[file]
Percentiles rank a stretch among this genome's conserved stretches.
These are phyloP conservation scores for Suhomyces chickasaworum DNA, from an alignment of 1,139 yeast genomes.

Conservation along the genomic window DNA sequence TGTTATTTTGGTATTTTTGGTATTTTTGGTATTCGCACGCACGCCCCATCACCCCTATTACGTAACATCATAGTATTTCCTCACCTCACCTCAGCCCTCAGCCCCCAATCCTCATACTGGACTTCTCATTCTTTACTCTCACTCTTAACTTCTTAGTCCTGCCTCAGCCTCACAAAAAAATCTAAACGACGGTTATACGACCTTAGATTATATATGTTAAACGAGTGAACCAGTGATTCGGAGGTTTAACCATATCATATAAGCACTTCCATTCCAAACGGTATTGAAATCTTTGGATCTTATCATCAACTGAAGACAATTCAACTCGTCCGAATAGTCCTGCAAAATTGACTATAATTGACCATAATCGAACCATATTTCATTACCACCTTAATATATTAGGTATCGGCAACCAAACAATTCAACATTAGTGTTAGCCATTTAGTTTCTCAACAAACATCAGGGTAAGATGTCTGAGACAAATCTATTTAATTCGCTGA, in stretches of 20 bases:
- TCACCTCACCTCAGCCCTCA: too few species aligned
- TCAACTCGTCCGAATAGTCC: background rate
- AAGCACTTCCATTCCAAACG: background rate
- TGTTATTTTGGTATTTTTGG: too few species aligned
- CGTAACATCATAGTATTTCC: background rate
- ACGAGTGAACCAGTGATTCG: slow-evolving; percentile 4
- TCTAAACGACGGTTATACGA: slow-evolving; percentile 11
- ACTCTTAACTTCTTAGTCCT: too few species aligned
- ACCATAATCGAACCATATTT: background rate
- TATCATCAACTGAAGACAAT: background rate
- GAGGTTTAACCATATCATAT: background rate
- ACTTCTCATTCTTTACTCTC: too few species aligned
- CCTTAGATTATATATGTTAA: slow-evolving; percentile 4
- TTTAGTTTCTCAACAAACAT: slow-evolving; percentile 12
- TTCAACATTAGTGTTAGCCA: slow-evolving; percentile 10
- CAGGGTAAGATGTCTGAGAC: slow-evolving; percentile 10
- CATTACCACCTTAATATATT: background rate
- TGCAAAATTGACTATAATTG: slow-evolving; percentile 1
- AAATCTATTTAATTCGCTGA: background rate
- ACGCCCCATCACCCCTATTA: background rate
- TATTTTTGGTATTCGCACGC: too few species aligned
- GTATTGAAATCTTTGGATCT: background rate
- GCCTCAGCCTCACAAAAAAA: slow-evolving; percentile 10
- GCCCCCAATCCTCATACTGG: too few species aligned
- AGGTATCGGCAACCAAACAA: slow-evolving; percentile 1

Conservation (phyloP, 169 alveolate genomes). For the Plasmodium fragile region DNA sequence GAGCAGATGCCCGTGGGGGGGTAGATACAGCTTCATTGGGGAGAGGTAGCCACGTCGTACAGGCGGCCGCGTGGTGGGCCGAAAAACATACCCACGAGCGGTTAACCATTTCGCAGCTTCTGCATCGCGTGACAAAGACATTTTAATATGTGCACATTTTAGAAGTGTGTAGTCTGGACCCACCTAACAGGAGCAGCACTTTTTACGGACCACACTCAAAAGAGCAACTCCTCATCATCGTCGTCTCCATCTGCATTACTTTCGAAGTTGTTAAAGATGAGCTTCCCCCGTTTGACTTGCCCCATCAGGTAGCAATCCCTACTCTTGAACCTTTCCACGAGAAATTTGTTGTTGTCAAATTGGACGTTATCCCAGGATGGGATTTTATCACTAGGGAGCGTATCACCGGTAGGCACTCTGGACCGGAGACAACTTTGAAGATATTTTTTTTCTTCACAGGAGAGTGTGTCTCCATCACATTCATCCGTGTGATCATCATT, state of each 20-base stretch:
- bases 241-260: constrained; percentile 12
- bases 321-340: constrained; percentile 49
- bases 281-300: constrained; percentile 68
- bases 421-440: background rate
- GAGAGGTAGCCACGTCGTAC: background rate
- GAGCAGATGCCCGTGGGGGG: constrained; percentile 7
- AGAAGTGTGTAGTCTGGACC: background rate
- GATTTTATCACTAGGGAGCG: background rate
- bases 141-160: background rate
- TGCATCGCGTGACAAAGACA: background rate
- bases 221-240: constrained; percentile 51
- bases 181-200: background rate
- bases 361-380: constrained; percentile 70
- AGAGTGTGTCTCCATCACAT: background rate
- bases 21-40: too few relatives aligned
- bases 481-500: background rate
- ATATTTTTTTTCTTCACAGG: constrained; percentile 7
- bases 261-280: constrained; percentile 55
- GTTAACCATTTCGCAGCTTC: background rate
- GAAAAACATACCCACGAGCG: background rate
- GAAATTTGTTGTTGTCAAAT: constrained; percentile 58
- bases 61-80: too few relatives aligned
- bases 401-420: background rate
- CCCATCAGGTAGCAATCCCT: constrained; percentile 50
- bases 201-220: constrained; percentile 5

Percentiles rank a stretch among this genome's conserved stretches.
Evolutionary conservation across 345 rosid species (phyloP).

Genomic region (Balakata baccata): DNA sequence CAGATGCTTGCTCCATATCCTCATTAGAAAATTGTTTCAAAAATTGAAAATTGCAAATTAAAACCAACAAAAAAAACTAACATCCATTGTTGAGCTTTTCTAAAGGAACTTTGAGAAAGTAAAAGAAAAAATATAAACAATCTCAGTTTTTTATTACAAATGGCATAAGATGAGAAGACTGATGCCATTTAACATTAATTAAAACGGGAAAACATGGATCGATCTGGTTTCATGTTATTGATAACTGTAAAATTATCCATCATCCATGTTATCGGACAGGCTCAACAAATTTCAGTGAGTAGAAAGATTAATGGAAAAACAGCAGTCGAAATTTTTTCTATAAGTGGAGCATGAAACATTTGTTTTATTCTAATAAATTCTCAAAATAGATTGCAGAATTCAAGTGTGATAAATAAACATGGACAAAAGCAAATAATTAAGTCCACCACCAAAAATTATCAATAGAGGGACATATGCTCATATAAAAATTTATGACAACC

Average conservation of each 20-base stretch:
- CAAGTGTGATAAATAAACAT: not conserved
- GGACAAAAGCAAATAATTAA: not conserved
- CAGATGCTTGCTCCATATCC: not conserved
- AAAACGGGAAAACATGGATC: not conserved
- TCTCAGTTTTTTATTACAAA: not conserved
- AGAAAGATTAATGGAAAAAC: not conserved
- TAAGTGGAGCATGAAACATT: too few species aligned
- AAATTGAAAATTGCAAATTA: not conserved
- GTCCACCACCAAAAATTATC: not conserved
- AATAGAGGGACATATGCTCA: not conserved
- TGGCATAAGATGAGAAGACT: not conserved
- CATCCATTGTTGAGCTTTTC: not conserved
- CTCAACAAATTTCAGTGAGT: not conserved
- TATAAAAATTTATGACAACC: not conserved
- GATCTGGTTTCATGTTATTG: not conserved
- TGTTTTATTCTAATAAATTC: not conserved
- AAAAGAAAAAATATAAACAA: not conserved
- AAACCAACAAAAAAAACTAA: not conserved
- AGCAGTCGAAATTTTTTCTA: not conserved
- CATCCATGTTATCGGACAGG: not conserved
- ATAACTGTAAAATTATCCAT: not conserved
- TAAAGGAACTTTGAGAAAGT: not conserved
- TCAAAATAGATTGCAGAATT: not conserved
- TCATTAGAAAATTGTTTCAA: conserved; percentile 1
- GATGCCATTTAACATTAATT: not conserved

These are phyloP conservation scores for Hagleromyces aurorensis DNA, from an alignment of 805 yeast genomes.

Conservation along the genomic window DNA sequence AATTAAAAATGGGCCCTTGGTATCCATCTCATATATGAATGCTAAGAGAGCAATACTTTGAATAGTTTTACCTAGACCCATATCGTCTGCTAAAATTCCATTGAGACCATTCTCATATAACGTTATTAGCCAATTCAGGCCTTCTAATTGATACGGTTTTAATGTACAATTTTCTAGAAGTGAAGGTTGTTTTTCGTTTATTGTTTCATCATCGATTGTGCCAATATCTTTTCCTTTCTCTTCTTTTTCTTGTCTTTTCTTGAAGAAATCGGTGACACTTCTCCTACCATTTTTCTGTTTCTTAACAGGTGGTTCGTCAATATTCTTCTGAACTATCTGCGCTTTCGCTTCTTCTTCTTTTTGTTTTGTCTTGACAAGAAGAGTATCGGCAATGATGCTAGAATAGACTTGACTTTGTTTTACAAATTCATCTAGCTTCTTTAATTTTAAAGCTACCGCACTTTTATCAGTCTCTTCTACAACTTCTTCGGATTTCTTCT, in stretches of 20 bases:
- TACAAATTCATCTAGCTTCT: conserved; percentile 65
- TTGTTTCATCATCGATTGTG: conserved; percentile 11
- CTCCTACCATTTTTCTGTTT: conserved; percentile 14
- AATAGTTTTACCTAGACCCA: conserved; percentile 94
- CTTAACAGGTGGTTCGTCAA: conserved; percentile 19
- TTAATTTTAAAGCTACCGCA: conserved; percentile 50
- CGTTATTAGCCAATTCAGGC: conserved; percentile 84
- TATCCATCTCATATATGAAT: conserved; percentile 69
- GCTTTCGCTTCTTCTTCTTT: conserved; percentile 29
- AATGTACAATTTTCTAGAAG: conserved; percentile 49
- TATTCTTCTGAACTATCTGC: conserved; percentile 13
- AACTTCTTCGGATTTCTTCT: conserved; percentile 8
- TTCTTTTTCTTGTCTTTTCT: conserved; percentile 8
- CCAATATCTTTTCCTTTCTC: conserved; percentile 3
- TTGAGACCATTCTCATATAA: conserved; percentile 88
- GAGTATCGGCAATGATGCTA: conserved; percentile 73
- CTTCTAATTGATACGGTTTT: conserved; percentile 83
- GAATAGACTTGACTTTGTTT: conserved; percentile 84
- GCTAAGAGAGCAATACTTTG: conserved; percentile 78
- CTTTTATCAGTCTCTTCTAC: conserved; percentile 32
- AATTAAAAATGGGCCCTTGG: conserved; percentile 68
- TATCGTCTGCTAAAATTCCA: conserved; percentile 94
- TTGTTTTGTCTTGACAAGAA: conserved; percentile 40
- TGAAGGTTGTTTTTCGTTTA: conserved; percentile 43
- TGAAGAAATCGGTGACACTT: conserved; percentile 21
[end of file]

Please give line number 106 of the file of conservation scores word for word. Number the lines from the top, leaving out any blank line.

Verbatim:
- AATTAAAAATGGGCCCTTGG: conserved; percentile 68